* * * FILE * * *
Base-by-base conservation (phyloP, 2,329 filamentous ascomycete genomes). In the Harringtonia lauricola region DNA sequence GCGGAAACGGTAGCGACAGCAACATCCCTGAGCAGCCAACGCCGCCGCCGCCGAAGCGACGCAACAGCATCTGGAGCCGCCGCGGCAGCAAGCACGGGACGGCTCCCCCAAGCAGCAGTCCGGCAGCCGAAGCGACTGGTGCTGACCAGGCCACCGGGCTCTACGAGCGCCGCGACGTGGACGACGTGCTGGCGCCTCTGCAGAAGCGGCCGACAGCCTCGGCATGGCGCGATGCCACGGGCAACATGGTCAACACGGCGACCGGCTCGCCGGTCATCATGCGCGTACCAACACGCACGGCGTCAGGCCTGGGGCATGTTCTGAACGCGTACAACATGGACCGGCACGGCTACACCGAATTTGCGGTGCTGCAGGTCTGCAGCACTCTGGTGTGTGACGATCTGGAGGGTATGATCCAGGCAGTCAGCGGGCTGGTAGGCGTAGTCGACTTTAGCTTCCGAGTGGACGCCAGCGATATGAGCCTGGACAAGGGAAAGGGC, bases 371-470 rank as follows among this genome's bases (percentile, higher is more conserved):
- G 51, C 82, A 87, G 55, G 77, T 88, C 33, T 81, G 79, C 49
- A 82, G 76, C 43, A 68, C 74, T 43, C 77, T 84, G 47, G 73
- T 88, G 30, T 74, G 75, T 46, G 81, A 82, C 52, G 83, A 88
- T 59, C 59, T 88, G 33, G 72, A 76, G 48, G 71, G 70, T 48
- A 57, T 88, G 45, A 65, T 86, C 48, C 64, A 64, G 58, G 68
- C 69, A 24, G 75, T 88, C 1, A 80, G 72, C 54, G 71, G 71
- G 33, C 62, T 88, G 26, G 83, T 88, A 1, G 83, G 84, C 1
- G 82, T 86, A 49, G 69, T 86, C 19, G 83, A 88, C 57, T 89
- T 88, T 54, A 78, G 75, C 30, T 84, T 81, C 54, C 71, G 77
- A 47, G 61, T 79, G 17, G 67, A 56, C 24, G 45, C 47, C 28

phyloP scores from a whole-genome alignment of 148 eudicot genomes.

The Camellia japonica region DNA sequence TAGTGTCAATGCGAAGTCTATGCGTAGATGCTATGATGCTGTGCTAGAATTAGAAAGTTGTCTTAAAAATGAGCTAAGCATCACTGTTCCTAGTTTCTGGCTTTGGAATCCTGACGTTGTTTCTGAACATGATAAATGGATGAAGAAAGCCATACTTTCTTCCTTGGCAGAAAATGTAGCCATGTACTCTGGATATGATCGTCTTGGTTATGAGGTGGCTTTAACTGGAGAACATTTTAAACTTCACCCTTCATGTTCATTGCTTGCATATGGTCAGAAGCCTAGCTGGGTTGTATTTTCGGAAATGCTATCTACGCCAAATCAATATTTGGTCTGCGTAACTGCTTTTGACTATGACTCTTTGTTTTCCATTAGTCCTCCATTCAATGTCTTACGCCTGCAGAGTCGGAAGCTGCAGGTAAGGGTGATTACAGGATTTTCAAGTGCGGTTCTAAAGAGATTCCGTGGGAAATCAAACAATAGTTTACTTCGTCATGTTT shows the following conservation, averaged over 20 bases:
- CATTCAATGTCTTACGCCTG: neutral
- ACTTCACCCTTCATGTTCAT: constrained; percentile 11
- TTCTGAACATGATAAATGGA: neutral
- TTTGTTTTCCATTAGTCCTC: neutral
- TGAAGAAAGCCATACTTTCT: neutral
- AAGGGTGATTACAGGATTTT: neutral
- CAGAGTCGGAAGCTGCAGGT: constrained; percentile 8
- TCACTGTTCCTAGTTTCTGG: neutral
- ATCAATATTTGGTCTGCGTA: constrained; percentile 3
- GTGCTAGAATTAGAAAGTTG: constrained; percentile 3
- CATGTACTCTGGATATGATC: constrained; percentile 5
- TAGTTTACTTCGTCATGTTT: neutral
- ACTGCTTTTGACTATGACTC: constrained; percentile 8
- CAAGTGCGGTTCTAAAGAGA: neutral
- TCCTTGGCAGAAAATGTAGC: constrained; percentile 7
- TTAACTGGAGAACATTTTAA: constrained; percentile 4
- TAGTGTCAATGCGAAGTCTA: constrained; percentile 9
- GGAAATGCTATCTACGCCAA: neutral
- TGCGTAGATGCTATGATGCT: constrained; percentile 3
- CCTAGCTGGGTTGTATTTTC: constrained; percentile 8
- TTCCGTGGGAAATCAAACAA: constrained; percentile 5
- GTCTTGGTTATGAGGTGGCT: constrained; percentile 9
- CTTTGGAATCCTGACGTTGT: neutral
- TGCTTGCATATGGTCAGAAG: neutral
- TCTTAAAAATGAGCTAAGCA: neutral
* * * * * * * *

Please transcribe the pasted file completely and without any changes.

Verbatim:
Base-by-base conservation (phyloP, 2,329 filamentous ascomycete genomes). In the Harringtonia lauricola region DNA sequence GCGGAAACGGTAGCGACAGCAACATCCCTGAGCAGCCAACGCCGCCGCCGCCGAAGCGACGCAACAGCATCTGGAGCCGCCGCGGCAGCAAGCACGGGACGGCTCCCCCAAGCAGCAGTCCGGCAGCCGAAGCGACTGGTGCTGACCAGGCCACCGGGCTCTACGAGCGCCGCGACGTGGACGACGTGCTGGCGCCTCTGCAGAAGCGGCCGACAGCCTCGGCATGGCGCGATGCCACGGGCAACATGGTCAACACGGCGACCGGCTCGCCGGTCATCATGCGCGTACCAACACGCACGGCGTCAGGCCTGGGGCATGTTCTGAACGCGTACAACATGGACCGGCACGGCTACACCGAATTTGCGGTGCTGCAGGTCTGCAGCACTCTGGTGTGTGACGATCTGGAGGGTATGATCCAGGCAGTCAGCGGGCTGGTAGGCGTAGTCGACTTTAGCTTCCGAGTGGACGCCAGCGATATGAGCCTGGACAAGGGAAAGGGC, bases 371-470 rank as follows among this genome's bases (percentile, higher is more conserved):
- G 51, C 82, A 87, G 55, G 77, T 88, C 33, T 81, G 79, C 49
- A 82, G 76, C 43, A 68, C 74, T 43, C 77, T 84, G 47, G 73
- T 88, G 30, T 74, G 75, T 46, G 81, A 82, C 52, G 83, A 88
- T 59, C 59, T 88, G 33, G 72, A 76, G 48, G 71, G 70, T 48
- A 57, T 88, G 45, A 65, T 86, C 48, C 64, A 64, G 58, G 68
- C 69, A 24, G 75, T 88, C 1, A 80, G 72, C 54, G 71, G 71
- G 33, C 62, T 88, G 26, G 83, T 88, A 1, G 83, G 84, C 1
- G 82, T 86, A 49, G 69, T 86, C 19, G 83, A 88, C 57, T 89
- T 88, T 54, A 78, G 75, C 30, T 84, T 81, C 54, C 71, G 77
- A 47, G 61, T 79, G 17, G 67, A 56, C 24, G 45, C 47, C 28

phyloP scores from a whole-genome alignment of 148 eudicot genomes.

The Camellia japonica region DNA sequence TAGTGTCAATGCGAAGTCTATGCGTAGATGCTATGATGCTGTGCTAGAATTAGAAAGTTGTCTTAAAAATGAGCTAAGCATCACTGTTCCTAGTTTCTGGCTTTGGAATCCTGACGTTGTTTCTGAACATGATAAATGGATGAAGAAAGCCATACTTTCTTCCTTGGCAGAAAATGTAGCCATGTACTCTGGATATGATCGTCTTGGTTATGAGGTGGCTTTAACTGGAGAACATTTTAAACTTCACCCTTCATGTTCATTGCTTGCATATGGTCAGAAGCCTAGCTGGGTTGTATTTTCGGAAATGCTATCTACGCCAAATCAATATTTGGTCTGCGTAACTGCTTTTGACTATGACTCTTTGTTTTCCATTAGTCCTCCATTCAATGTCTTACGCCTGCAGAGTCGGAAGCTGCAGGTAAGGGTGATTACAGGATTTTCAAGTGCGGTTCTAAAGAGATTCCGTGGGAAATCAAACAATAGTTTACTTCGTCATGTTT shows the following conservation, averaged over 20 bases:
- CATTCAATGTCTTACGCCTG: neutral
- ACTTCACCCTTCATGTTCAT: constrained; percentile 11
- TTCTGAACATGATAAATGGA: neutral
- TTTGTTTTCCATTAGTCCTC: neutral
- TGAAGAAAGCCATACTTTCT: neutral
- AAGGGTGATTACAGGATTTT: neutral
- CAGAGTCGGAAGCTGCAGGT: constrained; percentile 8
- TCACTGTTCCTAGTTTCTGG: neutral
- ATCAATATTTGGTCTGCGTA: constrained; percentile 3
- GTGCTAGAATTAGAAAGTTG: constrained; percentile 3
- CATGTACTCTGGATATGATC: constrained; percentile 5
- TAGTTTACTTCGTCATGTTT: neutral
- ACTGCTTTTGACTATGACTC: constrained; percentile 8
- CAAGTGCGGTTCTAAAGAGA: neutral
- TCCTTGGCAGAAAATGTAGC: constrained; percentile 7
- TTAACTGGAGAACATTTTAA: constrained; percentile 4
- TAGTGTCAATGCGAAGTCTA: constrained; percentile 9
- GGAAATGCTATCTACGCCAA: neutral
- TGCGTAGATGCTATGATGCT: constrained; percentile 3
- CCTAGCTGGGTTGTATTTTC: constrained; percentile 8
- TTCCGTGGGAAATCAAACAA: constrained; percentile 5
- GTCTTGGTTATGAGGTGGCT: constrained; percentile 9
- CTTTGGAATCCTGACGTTGT: neutral
- TGCTTGCATATGGTCAGAAG: neutral
- TCTTAAAAATGAGCTAAGCA: neutral